The upcoming iPhone 14 may bring radical changes, if industry insiders and industry experts have got their facts right.
Previously it was reported that Apple has asked major carriers in the US to prepare for the launch of eSIM-only phones by September this year.
An eSIM-only phone means it will not support physical SIM cards and cellular networks will work through embedded SIM cards. Now, an analyst has said that the eSIM-only model in the iPhone 14 series will be optional, meaning that users will have a choice between physical SIM cards and eSIM on the next flagship iPhone models.
GlobalData analyst Emma Mohr-McClune has predicted that Apple will not switch to eSIM-only iPhones right away. But it might still try to begin the transition with an eSIM-only model that will be available to people who want it, meaning it will be optional.
These eSIM-only iPhone 14 models will be available through Apple’s own stores, along with support from carriers for both eSIM and Nano-SIM technologies.
“We don’t believe that Apple will take the ‘big bang’ approach—getting rid of existing systems and transferring all users to eSIMs—but rather launch an eSIM-only variant of its upcoming new model—retaining the dual eSIM-plus-physical SIM slot model for the mass market and its key carrier channel,” said Mohr-McClune.
Many carriers globally still do not offer the eSIM facility, and in the absence of a global adoption, Apple may be feeling there is high risk in rolling out the iPhone with only the eSIM technology. At present, around 100 carriers globally support eSIM technology and there are more telecom companies planning to introduce their eSIM networks.
In the UK, all major carriers “support” eSIM technology, but the adoption rate is not high because there are only a handful of devices that are currently compatible.
If we go by what the analyst said, users will have the option for an iPhone 14 model that will work like the iPhone 13 for mobile networks, where you can either use a physical Nano-SIM card or an eSIM.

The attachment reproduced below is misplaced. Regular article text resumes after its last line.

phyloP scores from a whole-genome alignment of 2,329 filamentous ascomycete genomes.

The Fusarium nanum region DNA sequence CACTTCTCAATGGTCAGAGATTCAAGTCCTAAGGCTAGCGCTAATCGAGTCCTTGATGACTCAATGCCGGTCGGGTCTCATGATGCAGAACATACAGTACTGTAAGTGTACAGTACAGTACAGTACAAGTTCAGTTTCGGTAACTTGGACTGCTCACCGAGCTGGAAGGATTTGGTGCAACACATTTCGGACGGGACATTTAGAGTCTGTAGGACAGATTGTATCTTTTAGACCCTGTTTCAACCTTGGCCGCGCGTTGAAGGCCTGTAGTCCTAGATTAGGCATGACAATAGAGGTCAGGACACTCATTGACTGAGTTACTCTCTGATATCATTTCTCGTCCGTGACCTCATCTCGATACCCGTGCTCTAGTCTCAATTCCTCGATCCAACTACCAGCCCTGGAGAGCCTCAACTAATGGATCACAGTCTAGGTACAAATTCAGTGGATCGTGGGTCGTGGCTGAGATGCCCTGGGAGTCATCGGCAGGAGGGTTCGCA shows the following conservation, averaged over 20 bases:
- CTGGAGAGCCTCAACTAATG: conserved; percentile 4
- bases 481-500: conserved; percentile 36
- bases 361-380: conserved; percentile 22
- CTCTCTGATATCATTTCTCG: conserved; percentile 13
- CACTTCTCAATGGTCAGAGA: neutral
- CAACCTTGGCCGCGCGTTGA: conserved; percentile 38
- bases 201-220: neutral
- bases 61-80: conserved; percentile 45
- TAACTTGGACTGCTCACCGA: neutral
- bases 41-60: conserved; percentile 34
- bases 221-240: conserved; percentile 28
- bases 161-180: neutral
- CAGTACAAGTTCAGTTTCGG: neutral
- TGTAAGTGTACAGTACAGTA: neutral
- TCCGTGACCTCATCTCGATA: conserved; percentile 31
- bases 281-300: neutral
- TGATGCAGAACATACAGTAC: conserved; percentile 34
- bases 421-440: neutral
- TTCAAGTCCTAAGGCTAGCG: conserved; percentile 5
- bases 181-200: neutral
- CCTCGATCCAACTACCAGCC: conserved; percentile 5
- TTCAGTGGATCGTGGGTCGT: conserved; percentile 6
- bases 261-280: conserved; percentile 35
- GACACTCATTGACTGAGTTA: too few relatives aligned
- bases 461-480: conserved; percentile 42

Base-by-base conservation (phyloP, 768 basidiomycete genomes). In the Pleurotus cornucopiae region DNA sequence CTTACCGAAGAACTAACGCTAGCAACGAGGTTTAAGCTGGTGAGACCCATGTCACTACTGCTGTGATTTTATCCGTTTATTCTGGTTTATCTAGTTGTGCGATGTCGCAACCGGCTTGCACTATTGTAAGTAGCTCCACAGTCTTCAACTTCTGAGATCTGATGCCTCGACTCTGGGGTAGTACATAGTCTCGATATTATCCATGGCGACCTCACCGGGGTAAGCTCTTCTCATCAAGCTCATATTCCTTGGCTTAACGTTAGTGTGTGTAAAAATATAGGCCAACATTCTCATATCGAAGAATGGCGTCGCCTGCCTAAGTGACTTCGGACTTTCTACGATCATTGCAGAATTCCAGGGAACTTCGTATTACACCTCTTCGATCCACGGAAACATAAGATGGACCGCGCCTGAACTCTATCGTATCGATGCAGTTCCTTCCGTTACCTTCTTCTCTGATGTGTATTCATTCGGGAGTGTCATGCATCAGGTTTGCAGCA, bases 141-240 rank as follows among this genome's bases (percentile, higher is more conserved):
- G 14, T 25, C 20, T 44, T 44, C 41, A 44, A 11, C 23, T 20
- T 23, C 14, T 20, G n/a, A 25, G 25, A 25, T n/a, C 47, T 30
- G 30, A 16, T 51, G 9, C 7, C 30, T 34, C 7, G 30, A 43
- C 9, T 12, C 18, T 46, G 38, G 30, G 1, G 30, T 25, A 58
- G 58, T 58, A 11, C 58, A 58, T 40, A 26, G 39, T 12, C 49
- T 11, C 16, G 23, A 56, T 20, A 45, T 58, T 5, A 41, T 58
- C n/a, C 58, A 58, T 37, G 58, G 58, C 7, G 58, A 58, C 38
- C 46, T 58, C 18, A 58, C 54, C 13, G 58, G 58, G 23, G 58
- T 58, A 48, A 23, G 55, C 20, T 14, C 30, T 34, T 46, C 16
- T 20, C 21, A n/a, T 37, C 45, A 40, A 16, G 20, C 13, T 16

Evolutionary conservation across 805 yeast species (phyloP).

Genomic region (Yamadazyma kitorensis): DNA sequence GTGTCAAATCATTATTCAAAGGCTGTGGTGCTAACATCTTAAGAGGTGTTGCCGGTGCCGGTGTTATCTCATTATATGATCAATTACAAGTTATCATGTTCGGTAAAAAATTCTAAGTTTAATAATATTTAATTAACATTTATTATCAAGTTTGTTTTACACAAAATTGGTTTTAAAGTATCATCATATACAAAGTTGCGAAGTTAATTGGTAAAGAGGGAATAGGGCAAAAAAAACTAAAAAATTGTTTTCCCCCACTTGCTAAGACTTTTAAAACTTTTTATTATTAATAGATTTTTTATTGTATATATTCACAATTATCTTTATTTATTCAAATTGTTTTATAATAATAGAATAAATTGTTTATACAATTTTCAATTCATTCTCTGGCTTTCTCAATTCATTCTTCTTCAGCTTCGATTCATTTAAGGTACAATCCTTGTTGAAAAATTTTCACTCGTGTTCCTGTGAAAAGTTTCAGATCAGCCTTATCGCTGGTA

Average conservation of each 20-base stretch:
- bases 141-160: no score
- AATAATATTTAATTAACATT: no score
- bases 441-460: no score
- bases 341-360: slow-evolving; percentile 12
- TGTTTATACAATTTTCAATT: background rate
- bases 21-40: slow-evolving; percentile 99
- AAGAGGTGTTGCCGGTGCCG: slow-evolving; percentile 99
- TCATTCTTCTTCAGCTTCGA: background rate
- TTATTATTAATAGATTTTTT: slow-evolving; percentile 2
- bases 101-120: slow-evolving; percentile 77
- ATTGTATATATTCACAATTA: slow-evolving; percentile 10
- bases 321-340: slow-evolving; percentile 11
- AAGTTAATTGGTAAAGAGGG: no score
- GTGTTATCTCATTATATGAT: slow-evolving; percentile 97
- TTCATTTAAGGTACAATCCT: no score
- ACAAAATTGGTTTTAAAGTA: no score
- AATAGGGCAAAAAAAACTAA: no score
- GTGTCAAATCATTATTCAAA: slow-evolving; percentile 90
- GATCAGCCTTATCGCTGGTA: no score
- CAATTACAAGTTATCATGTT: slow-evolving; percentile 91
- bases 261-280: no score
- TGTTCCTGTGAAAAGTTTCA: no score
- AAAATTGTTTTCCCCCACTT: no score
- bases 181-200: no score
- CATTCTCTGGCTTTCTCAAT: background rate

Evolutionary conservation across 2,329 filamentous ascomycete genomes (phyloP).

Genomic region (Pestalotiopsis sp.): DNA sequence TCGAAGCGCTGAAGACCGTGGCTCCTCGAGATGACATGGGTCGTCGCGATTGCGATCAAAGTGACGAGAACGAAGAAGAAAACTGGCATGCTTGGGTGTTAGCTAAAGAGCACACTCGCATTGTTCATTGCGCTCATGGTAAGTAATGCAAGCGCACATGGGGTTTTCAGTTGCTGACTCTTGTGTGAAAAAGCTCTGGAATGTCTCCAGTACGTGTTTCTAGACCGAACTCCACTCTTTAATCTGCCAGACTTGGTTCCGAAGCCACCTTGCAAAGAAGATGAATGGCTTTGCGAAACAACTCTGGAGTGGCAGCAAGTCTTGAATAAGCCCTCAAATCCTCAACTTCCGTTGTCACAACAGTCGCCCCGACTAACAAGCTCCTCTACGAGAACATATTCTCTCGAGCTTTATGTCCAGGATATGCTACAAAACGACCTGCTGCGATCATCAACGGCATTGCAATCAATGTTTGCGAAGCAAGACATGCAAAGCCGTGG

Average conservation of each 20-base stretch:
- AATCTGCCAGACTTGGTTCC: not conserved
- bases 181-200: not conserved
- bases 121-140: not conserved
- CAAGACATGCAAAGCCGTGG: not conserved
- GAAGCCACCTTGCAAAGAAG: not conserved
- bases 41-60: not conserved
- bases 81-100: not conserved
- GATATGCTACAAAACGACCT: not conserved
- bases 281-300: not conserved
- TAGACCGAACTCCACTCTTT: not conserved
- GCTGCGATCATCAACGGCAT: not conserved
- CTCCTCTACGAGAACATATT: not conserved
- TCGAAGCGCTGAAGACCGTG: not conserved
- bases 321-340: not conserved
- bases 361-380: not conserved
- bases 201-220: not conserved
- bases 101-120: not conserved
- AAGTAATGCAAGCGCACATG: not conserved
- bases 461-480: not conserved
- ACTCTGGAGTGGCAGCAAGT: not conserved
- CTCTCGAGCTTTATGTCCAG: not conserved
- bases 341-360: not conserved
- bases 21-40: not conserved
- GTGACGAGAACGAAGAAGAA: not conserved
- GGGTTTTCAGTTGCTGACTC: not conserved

The problem, at least in the UK, is that while getting an eSIM onto your phone is easy, any changes like changing your phone become a bit of a nightmare as you can’t simply transfer the eSIM to your new phone, you have to obtain a new eSIM QR Code- and that is where the problem currently lies. None of the UK carriers, with the exception of Vodafone, are making it easy – and quick – to get a new eSIM QR Code.
While Vodafone lets you get a new QR Code online and instantly (which is what you use to add your eSIM to your phone) the rest currently require you to visit a bricks and mortar store or optionally, they will send you one via postal mail, which of course days. Considering the e in eSIM means embedded, this is a bit of a farce. Some, namely EE will even charge you for a new eSIM.
Carriers need to rapidly improve their eSIM processes and make it easy for users to retrieve and download eSIM profiles from the cloud,
eSIM technology is extremely convenient as you don’t need a physical sim and it allows you to have multiple eSIMs in your device at once.
eSIMs can store multiple profiles, meaning you can switch between networks and back without having to permanently disable accounts. This feature is especially useful while travelling, allowing you to stay connected to a network wherever you go. It’s also often a more affordable alternative to activating global roaming functionality.
You can also delete any eSIM from your device instantly, assuming you don’t want to use it again. You can also remotely remove that eSIM from your phone should it be lost or stolen.
Another benefit, is that you can activate and reactivate an individual eSIM in your phone at any time.
Another advantage of eSIMs is that they negate the need for a physical SIM card and its tray. Smartphone manufacturers could use this space to increase a phone’s battery size or add more features to a handset. Fewer holes/ports in a handset also mean more protection from moisture and dust.